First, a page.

Professor Leigh Wilson is the Director of Creative Writing and a well loved professor here at SUNY Oswego. She has written two books of fiction, one winning the Flannery O'Connor award, and the other being nominated for a Pulitzer Prize. Her works have been featured in The Georgia Review, Grand Street, Harper's, and many more. Her short stories have also been read on NPR. She is a wonderful writer and I had the pleasure of hearing her speak during the Living Writers series taught by Professor Juliet Giglio. I was also lucky enough to be able to have her answer a few questions for me about her experience as a writer, being a published writer and how it feels to have her work highly acknowledged.
From hearing you talk to the Living Writers class, it was mentioned that you’re first book was published by Penguin and your second book was published by New American Library which is now a part of Penguin/Random House. How does it feel to have been published by well-known publishers? It’s a dream for some people to have their work published by them, was it a dream for you?
I never thought about publication of a book until I had 8 or 10 short stories, and then my agent at the time told me to start thinking about it. The dream of getting my name on the cover of a book wasn’t how I started writing.
I first started writing at 14 when I got a scholarship to a boarding high school, and was so homesick for the places and people I had known that I kept a vial of dirt from Tennessee in my pockets at all times. I wrote my family and friends into characters, the familiar places of home into settings, to be close to them all again. During that first year away my mom divorced my dad and married a California guy and that summer we moved to California in a Volkswagen bug that I swear was like cramming into a phone booth and driving 2000 miles. We had to leave the family dog at a neighbor's house. We were almost killed in a tornado the first day of traveling. Though I didn't know this would be the case when I first went away to school, the familiar places were no longer home. And so writing became a way of familiarizing myself with the strangeness of the world--and it’s still how I enter the world and make sense out of it. I'm pretty sure that all art comes first from sadness. Even the happiest of endings means that a hard, hard journey has been taken. I don't know, I really don't know what I would have done without the writing. It was never about my name in lights for me.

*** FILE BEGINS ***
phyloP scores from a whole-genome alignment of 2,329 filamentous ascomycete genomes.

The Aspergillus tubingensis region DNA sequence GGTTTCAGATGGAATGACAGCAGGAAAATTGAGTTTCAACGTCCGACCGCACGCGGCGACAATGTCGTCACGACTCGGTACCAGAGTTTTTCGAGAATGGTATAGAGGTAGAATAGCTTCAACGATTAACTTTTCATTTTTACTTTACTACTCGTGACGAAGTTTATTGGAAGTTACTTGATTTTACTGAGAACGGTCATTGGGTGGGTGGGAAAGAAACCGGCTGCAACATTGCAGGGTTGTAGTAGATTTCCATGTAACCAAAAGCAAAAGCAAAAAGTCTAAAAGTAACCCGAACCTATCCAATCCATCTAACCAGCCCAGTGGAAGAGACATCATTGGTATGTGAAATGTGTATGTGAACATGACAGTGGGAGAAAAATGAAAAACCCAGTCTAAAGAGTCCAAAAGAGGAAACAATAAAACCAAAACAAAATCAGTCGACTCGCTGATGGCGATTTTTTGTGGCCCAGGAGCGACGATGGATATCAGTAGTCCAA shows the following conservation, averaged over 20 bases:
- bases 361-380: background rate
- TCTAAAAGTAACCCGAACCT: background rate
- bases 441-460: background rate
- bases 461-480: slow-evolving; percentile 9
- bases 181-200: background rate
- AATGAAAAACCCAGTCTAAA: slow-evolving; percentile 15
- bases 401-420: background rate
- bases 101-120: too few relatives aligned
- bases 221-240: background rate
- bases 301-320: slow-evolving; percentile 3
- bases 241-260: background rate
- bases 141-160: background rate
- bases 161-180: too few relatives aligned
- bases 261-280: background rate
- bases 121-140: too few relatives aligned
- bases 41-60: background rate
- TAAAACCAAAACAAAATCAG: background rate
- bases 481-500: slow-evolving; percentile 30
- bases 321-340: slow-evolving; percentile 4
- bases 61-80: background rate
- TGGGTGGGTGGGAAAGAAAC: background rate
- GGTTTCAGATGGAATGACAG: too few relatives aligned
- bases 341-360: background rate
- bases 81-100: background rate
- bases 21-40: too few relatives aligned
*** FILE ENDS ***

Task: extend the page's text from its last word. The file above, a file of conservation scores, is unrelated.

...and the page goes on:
I’ve discovered that you were nominated for a Pulitzer Prize? How did you feel to have such a vast recognition by the literary community?
Just for full disclosure, I was nominated by William Morrow, my hardback publishers of Wind:Stories, as their selection of the year for the Pulitzer Prize. I wasn’t short-listed. It was an honor, but one that meant less to me than the fact that they had done a great job promoting the book on my behalf. I’ll just say that prizes and awards, like publication, are a dangerous way to build self-esteem. I really think one must love the act of writing, believe in the process of the art form, for one’s work to have meaning and significance. The rest is gravy—very good gravy—but you can’t have a great career, or even live a good life on that.